How Do I Audition for the Amherst Symphony Orchestra?

Just sign up for a twenty-minute hearing during Orientation period (typically the last week of August/the week immediately prior to Labor Day) on the sign-up sheet in the lobby of the music department.  Any Five College--Amherst, Smith, Mount Holyoke, Hampshire, University of Massachusetts--student is eligible to audition, although students from institutions other than Amherst are strongly advised to join their own college orchestra wherever possible (Hampshire students do not have their own orchestra, so they of course are encouraged to audition). 

You are only required to audition once for the orchestra.  Once you are in, you are in, and only seating may change during your time with the orchestra (the orchestra has excellent retention, with about 80-90% of all members performing with us for their entire career at the College).  We encourage you to audition right out of high school, even if you are worried about the time commitment as a first-year; you can always join later when you feel you have time.  Even if you have not picked up your instrument all summer, don't worry--we expect that the orchestra will be finding its footing again during September when we start up rehearsals (we're all a little rusty after the summer!)  However, if you feel you must, you may audition at any time during the school year by contacting Mr. Swanson to set up a hearing time.

During the hearing Mr. Swanson will listen to you perform for only about two minutes and will have you do a bit of sight-reading to assist in determining seating.  But even more importantly, he's there to answer your questions about the orchestra experience, other musical opportunities such as chamber music and new music and how one can register for private lessons at the College.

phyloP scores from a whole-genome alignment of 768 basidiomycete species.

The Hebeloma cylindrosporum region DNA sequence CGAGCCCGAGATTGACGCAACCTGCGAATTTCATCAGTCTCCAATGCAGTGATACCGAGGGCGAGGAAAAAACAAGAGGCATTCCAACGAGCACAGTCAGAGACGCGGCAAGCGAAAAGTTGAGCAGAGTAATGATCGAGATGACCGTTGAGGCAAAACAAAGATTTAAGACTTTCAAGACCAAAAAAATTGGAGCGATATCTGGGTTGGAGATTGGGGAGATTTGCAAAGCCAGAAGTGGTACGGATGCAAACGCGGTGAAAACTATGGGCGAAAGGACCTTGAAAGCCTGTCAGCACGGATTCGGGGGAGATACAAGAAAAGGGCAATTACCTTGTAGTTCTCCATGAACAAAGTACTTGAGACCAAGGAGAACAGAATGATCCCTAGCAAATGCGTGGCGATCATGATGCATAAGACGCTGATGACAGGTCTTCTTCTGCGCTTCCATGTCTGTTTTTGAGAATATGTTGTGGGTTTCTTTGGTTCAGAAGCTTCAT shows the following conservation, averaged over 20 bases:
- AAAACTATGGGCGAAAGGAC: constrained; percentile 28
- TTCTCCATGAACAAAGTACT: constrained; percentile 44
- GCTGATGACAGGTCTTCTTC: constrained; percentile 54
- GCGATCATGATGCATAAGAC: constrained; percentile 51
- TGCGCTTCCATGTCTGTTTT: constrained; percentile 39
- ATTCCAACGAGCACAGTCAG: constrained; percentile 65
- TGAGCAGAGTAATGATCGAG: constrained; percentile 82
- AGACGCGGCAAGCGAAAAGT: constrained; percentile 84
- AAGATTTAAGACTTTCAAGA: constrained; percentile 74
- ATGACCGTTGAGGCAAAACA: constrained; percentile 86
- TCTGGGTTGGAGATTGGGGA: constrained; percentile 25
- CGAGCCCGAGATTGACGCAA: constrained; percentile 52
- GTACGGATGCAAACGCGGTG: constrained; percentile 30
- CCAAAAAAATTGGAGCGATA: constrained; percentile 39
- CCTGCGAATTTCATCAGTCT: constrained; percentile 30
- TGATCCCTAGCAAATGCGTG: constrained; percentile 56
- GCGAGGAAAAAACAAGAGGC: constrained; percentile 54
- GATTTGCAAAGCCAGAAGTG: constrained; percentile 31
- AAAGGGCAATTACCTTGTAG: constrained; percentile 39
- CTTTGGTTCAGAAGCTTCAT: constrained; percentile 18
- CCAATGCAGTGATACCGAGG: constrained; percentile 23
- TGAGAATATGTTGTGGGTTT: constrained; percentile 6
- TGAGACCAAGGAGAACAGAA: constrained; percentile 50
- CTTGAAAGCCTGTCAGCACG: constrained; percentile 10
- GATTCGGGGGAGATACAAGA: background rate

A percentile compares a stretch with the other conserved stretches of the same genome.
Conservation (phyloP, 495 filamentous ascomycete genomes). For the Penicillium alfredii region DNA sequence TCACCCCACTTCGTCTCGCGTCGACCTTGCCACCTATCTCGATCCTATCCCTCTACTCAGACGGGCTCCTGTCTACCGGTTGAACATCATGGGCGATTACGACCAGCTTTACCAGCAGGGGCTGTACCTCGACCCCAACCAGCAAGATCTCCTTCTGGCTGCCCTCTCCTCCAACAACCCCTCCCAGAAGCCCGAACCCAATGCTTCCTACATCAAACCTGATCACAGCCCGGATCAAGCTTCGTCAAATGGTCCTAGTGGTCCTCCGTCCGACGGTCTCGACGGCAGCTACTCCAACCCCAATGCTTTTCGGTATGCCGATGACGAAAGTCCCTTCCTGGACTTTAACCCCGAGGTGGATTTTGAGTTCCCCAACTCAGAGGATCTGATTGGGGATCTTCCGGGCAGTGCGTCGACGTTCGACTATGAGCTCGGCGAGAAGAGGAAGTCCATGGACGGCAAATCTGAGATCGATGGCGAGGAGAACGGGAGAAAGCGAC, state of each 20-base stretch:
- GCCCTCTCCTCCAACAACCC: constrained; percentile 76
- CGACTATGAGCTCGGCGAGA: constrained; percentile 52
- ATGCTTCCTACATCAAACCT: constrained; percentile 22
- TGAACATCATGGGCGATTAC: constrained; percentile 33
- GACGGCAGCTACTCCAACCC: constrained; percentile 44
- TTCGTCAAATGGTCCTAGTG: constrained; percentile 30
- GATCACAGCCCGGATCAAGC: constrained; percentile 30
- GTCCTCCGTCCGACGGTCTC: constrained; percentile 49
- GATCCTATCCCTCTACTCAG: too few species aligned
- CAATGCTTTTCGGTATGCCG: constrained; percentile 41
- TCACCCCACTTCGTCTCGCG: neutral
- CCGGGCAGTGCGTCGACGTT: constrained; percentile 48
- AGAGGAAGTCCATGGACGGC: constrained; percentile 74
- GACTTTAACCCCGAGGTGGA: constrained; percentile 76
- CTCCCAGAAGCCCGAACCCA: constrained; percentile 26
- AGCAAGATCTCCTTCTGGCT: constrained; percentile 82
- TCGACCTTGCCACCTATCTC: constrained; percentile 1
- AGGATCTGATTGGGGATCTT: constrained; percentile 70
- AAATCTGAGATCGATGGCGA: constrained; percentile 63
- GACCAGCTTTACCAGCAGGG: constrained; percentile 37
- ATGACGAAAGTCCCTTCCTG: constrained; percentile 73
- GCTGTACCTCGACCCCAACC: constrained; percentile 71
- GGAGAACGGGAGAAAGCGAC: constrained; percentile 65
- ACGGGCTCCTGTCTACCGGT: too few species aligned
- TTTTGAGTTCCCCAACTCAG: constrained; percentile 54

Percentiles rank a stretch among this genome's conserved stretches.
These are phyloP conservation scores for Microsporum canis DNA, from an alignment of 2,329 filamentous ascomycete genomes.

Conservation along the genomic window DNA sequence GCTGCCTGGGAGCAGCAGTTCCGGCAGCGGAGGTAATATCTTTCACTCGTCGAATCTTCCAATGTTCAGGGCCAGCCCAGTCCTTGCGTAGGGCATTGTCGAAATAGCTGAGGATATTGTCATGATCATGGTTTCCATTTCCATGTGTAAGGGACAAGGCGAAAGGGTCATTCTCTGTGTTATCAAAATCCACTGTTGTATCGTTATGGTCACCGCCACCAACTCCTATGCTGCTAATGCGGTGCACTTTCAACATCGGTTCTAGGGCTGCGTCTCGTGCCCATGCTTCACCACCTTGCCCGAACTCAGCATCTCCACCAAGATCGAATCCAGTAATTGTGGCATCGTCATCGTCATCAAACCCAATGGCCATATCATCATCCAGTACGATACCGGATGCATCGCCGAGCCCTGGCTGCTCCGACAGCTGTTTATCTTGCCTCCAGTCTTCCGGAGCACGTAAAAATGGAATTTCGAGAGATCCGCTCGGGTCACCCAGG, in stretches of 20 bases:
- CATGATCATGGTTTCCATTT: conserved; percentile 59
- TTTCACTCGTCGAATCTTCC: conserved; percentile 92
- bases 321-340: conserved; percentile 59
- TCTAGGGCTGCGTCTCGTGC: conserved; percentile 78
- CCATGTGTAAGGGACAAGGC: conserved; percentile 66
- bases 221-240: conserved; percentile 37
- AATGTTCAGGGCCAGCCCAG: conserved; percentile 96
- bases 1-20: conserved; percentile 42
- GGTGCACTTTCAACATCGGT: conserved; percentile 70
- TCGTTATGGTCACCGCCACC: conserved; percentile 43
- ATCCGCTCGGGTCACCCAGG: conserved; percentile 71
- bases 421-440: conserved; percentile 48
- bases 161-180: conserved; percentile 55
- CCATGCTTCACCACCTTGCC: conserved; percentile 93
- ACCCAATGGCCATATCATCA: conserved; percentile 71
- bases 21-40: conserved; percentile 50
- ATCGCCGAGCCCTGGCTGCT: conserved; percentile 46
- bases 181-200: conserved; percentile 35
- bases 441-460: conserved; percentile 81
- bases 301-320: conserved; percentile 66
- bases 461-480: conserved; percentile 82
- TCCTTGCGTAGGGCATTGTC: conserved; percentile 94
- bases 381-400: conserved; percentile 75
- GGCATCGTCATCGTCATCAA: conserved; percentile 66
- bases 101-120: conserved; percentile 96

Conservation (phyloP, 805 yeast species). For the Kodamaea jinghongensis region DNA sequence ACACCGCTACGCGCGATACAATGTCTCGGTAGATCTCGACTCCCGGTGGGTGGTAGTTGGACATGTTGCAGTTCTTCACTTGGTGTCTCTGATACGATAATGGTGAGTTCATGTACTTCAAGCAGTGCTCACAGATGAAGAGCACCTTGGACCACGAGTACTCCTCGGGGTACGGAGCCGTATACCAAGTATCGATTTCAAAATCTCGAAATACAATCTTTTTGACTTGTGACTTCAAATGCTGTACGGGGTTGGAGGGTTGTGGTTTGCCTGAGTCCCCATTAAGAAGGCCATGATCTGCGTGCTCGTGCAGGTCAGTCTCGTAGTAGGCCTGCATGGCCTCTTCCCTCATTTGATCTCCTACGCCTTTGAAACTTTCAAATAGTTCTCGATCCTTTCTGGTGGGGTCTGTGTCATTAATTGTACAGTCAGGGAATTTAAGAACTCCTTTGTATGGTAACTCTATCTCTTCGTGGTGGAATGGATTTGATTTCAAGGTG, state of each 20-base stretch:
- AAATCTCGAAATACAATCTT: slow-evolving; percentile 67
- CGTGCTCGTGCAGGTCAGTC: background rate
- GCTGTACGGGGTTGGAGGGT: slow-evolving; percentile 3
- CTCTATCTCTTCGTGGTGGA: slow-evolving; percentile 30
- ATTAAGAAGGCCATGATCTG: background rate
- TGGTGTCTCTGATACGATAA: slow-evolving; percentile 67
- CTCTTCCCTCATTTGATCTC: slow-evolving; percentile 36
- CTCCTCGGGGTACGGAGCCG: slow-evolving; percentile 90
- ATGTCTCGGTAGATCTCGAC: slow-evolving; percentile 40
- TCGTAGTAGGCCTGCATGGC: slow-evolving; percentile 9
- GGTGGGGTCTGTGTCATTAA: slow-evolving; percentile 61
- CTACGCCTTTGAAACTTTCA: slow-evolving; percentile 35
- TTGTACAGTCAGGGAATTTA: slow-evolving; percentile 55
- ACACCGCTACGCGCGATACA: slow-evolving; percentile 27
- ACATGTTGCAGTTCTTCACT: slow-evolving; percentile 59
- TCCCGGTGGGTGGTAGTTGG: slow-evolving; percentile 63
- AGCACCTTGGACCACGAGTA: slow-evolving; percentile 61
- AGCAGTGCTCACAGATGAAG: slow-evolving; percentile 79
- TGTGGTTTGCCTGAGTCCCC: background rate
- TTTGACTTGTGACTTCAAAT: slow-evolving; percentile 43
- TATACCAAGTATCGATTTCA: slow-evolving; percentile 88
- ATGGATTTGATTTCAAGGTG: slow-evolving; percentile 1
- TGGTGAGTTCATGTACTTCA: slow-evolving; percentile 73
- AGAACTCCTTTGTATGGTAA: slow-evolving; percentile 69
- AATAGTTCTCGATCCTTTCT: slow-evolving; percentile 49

For the hearing please prepare one minute of something fast and technically challenging, and something slower and more lyrical, to demonstrate tone quality, phrasing and overall musicality.  The two selections can be from different movements of the same work if you desire.

If you have any questions at all about the audition process, either as a prospective, admitted, or current student, please do not hesitate to contact the Music Director at  He'll be more than happy to answer any questions (or alleviate any anxieties :) you might have.

What Kind of Time Commitment Does Symphony Orchestra Entail?

The orchestra rehearses Tuesday & Thursday evenings from 7-930pm with a 15-minute "candy" break :)  Dress rehearsals for weekend concerts usually take place during the afternoon of the day of the concert to review material so it is fresh in our minds and in order to have a collective  warm-up.  The Music Director & Personnel Director make every effort to accommodate any scheduling conflicts you may have with evening examinations or other pressing obligations such as job interviews, review sessions, etc. but one week advance notice of an absence is required in order to assist in efficient rehearsal planning so that no one's time is wasted.  Symphony orchestra is a big time commitment, but no more than that required at most university orchestras.  And of course it is a splendid way to "keep playing" and to participate in the terribly exciting process of re-creating and interpreting some of the greatest masterpieces the world has ever produced.

Is the ASO competitive?

Because our orchestra performs very challenging conservatory-level works, players must demonstrate a certain degree of competence and the capacity to handle the repertoire. Wherever possible, the music director will suggest gradual integration into the group if more technical preparation is required by a new member; this could mean assignment to one of the works on a two or three work program so that the new member does not feel overwhelmed.  For those not immediately accepted into the orchestra, there are other options that can be discussed with the music director, including private lessons, smaller ensembles and chamber music. 

Are There Auditions for Seating?

Wherever possible we try to rotate sufficiently qualified members. Factors to be considered in assigning principal seats include, among others: previous leadership experience, collegiality, talent, ability and achievement, expressed interest in particular repertoire, seniority, conscientiousness in attending rehearsals and notifying the personnel manager of anticipated rehearsal conflicts, as well as a particular musician's appropriateness (tone color, musicality, technical demands) for particular repertoire.